Few topics in the contemporary cannabis industry pose a future as intriguing as cannabidiol, a compound simply referred to as CBD. Unlike the THC compound in marijuana which has psychoactive effects, CBD's active effect has many medicinal properties, able to relieve health issues ranging from chronic pain to anxiety to insomnia.
Broadly speaking, most CBD is harvested from hemp, the male plant of cannabis, which contains very little of the THC found in marijuana, the female plant. CBD's popularity has exploded in all forms, including CBD soda and CBD pet chews. But is CBD legal, and what are the restrictions on it through the United States?
Like so many other aspects of contemporary cannabis law, the answer to CBD's legality is: it depends, even after the 2018 Farm Bill. Many states allow some form of CBD product to be purchased and owned; states with legalized medical, recreational, or both types of cannabis have the most lenient laws; while in Idaho, South Dakota, and Nebraska, it is totally illegal. A person driving from state to state with a CBD product in their car, used or unused, may face serious penalties depending on which border they cross.
This range of laws is in part due to the individual drug policy pursued by each state, and in part due to the complexity of the laws themselves. CBD can be found on store shelves, yet on paper it is not legal to sell at all, as CBD products are not federally regulated in the same way as food, drinks, or medicine. So long as cannabis remains a Schedule 1 narcotic at the federal level, CBD's legality will remain shrouded in uncertainty.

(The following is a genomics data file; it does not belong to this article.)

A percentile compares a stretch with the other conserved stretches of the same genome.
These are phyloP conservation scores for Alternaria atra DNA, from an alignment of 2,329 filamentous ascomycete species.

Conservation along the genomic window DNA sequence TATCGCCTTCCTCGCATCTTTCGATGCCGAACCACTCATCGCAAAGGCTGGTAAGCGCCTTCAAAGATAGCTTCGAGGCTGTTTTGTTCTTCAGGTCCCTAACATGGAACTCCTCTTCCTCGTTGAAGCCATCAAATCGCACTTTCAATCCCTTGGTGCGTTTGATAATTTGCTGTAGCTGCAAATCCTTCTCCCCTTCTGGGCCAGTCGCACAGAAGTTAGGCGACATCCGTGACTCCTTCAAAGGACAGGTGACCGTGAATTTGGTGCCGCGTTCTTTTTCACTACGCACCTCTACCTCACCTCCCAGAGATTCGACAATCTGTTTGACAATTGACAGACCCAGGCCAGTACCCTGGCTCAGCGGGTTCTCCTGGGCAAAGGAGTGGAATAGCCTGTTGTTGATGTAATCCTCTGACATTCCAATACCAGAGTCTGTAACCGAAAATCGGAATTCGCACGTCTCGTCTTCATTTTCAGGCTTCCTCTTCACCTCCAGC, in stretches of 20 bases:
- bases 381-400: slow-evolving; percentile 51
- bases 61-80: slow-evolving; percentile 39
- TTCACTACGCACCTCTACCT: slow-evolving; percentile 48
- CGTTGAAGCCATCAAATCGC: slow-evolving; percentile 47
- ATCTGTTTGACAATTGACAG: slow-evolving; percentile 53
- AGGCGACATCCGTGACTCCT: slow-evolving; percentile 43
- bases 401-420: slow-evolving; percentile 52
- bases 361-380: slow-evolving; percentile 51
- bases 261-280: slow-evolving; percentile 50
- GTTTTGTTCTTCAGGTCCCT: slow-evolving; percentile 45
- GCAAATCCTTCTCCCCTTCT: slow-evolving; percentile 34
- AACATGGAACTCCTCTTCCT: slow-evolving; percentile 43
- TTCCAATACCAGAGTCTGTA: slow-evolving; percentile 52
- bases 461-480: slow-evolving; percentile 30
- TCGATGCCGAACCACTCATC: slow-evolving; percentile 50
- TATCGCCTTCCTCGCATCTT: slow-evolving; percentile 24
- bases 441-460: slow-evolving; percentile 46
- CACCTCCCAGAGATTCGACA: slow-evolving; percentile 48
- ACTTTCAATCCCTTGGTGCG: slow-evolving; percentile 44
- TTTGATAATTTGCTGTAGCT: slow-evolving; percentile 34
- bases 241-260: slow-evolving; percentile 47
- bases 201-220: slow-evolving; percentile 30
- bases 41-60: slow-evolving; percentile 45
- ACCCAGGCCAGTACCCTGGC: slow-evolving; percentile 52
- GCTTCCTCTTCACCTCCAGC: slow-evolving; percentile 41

Cannabis law in American history has long been less than certain. Prior to the 20th century, the use of hemp products was ubiquitous in the U.S.; George Washington even grew it on his farm, although his diary records indicate he didn't grow it very well. National cannabis prohibition began in 1937 and has seen a dizzying number of policy changes, some positive and some punitive, in the decades since.
As legalization policy accelerated in the early 2000s, CBD's use in a variety of medical treatments also accelerated. CBD-heavy and THC-light strains make up the multi-billion-dollar medical marijuana market, but have only done so thanks to the 2018 Farm Bill.
Congress passed stipulations that opened up hemp farming to allow larger-scale CBD production, distinguishing hemp from its sister plant. So long as CBD products are made from hemp and not marijuana, they can be treated with far greater legality.
Greater legality, however, is not the same thing as full, unrestricted legality, and most states that allow CBD put some sort of restriction on its use. No states support sales of CBD to minors, nor are CBD products allowed to have more than .03% THC, a far lower level than recreational cannabis.
In cannabis-friendly states like Colorado or Washington, customers can purchase as much CBD as they desire, with no limits. In cannabis-restricted states like Alabama, CBD users must have a valid medical issue, a medical license, and cannot own CBD products with more than .3% THC — about 100 times less THC than found in recreational cannabis.
Furthermore, while CBD treats like gummies and brownies are all the rage, it is not technically legal to sell CBD as an edible good. Officially, CBD vendors can only recommend that a CBD product be rubbed on a person's skin. However, the FDA cannot regulate how manufacturers and vendors make up and sell these goods, leaving them in a legal gray zone.
This lack of regulation has led to lack of trust among some consumers, as not all CBD products follow guidelines. As states adopt their own regulation, sometimes they make up for the deficits, and sometimes the red tape remains too murky for CBD businesses.
If you are looking to open a cannabis business and specialize in CBD products, it is likely you will face other hurdles in other areas, such as funding. CannaBusiness Financing can help you build your CBD business dreams by getting you the money you need to grow. You can get pre-approved in as little as 48 hours.
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